The Arcitype: Actually I think there’s less compromise in this particular dynamic compared to the other people that I’ve worked with. There was this one guy I worked with that told me I couldn’t use synthesizers he only wanted beats that had real instruments. That was a pretty big compromise that I had to deal with all the time and trying to convince him that it was fine. We don’t really have restrictions with one another and especially with this album in particular there was a lot of wanting to explore with each other’s sounds a little bit more like work a little further outside the box, which is cool because it gives us more room for the desert try different things.

Moe Pope: In my opinion everyone has their own process and no two people are alike. I like to work with one person and just focus on that but I can’t do that unless I trust them. It takes awhile and we did one record and even though it wasn’t perfect. But, it was something we were both happy with and by the time we did this record the trust was absolutely there and probably more trust was given as the record came along. I then thought to myself “ let me sit back and let this dude get busy.”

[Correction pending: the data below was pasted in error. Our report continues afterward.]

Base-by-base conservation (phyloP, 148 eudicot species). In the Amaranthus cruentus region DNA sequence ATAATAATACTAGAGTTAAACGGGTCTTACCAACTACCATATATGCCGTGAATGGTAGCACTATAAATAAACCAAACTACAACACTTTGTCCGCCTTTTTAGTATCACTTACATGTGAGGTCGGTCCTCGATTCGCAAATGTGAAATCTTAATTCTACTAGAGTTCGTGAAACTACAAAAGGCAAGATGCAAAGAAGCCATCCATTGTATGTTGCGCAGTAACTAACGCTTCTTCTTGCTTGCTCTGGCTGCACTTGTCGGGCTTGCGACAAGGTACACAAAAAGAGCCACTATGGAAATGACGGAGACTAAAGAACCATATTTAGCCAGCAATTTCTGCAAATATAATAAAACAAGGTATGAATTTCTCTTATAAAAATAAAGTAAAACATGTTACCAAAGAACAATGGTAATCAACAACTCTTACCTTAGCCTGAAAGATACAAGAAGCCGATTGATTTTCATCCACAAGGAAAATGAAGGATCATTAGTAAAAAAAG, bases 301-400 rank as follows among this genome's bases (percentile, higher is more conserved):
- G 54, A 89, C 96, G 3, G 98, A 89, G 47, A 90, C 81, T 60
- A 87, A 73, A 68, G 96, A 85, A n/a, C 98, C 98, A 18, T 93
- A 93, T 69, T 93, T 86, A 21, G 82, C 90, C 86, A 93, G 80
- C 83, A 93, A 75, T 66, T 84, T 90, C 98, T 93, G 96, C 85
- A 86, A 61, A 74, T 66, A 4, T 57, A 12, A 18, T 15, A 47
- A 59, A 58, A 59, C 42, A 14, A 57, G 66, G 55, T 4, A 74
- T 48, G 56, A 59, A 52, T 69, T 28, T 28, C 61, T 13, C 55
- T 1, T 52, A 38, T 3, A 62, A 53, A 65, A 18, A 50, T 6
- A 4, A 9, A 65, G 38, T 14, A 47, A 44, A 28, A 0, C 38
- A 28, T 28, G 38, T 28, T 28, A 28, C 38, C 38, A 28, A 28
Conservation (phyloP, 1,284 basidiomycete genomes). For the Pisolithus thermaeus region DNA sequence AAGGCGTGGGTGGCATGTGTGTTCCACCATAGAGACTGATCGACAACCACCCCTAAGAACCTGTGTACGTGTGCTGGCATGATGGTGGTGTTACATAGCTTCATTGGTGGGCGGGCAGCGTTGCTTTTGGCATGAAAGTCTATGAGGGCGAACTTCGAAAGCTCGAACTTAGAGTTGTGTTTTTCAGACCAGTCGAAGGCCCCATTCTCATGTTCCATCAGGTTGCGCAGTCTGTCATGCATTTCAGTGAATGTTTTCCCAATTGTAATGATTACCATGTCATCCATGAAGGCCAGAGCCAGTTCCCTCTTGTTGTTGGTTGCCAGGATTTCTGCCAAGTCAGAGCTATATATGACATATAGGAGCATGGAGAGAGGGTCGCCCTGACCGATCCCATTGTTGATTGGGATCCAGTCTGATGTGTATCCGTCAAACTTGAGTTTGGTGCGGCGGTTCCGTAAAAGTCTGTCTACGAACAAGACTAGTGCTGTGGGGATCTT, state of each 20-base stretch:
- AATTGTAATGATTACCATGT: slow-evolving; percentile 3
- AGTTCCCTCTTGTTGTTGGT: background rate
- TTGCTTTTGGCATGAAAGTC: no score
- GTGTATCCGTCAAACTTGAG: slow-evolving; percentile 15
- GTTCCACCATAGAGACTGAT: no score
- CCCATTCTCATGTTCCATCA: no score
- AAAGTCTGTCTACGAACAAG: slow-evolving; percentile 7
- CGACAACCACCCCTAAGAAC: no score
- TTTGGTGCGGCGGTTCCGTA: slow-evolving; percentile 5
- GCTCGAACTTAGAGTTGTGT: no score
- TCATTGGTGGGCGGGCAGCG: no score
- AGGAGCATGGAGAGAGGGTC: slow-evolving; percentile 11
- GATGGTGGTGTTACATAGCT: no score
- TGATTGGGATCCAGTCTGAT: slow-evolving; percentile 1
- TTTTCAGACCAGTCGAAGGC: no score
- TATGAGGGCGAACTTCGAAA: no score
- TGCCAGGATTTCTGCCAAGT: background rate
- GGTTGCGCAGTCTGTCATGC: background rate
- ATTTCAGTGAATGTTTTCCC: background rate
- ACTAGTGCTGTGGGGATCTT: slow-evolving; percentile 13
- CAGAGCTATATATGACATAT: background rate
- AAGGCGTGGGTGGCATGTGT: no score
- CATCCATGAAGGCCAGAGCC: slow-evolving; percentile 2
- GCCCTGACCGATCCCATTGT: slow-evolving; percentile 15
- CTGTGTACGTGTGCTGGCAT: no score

The Arcitype: In terms of the time to make this record compared to the last was a fracture of the type which I think was indicative because the trust was higher and trusting that he has a good ear and just see what we come out with. We also had a heap really awesome musicians around us that wanted to contribute. It makes it fun and a lot easier making it a complex album and took it to places. I’m only one person on the music side of things so I love getting stuff from other people because it pulls me in directions that I wouldn’t otherwise go in so it opens up the potential for any song.

Moe Pope: Not for nothing for the content for this record and what I’m talking about like what I’m saying, I have no idea what he’s actually going to think because I’m saying some pretty heavy shit. I’m sitting there and I have to believe that this dude knows me enough and knows where I stand and who I am and know that clearly I trust him enough for me to speak freely and clearly he trust me enough to want me to speak freely. Its pretty dope and I’ve never had an experience like this.